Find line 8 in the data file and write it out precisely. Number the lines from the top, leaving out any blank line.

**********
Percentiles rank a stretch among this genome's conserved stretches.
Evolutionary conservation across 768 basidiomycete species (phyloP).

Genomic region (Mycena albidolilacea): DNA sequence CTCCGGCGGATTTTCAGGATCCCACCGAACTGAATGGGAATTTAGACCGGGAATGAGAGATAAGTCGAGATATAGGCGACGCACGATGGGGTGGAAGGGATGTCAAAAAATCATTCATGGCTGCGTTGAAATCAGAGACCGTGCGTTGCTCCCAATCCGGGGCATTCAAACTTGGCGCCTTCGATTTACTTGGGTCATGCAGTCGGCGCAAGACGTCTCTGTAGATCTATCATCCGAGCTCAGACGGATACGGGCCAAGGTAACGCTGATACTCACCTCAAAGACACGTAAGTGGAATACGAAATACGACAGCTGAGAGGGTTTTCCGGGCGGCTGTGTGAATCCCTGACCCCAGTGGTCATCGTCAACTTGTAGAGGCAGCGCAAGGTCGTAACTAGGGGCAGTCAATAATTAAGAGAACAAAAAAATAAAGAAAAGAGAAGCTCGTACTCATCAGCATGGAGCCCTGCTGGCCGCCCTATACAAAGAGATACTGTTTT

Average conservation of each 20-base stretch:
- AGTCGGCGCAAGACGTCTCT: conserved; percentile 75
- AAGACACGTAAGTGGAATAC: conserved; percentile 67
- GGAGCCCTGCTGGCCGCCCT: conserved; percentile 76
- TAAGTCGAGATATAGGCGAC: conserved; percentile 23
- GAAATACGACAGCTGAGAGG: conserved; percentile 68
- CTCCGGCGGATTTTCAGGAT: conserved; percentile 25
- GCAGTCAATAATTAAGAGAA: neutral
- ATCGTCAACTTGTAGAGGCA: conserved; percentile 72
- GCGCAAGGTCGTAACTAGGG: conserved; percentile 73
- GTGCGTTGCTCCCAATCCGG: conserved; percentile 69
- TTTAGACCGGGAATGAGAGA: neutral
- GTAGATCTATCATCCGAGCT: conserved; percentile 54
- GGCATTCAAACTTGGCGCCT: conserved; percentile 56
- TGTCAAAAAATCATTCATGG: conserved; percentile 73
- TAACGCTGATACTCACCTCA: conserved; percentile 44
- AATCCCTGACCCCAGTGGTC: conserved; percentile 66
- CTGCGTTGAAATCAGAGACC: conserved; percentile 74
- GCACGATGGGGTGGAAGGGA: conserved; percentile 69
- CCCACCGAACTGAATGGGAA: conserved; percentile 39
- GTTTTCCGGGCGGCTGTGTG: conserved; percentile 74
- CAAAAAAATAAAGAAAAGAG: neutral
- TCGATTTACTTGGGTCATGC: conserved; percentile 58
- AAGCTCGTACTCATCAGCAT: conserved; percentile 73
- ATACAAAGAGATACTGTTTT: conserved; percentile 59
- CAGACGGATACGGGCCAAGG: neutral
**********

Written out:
- TAAGTCGAGATATAGGCGAC: conserved; percentile 23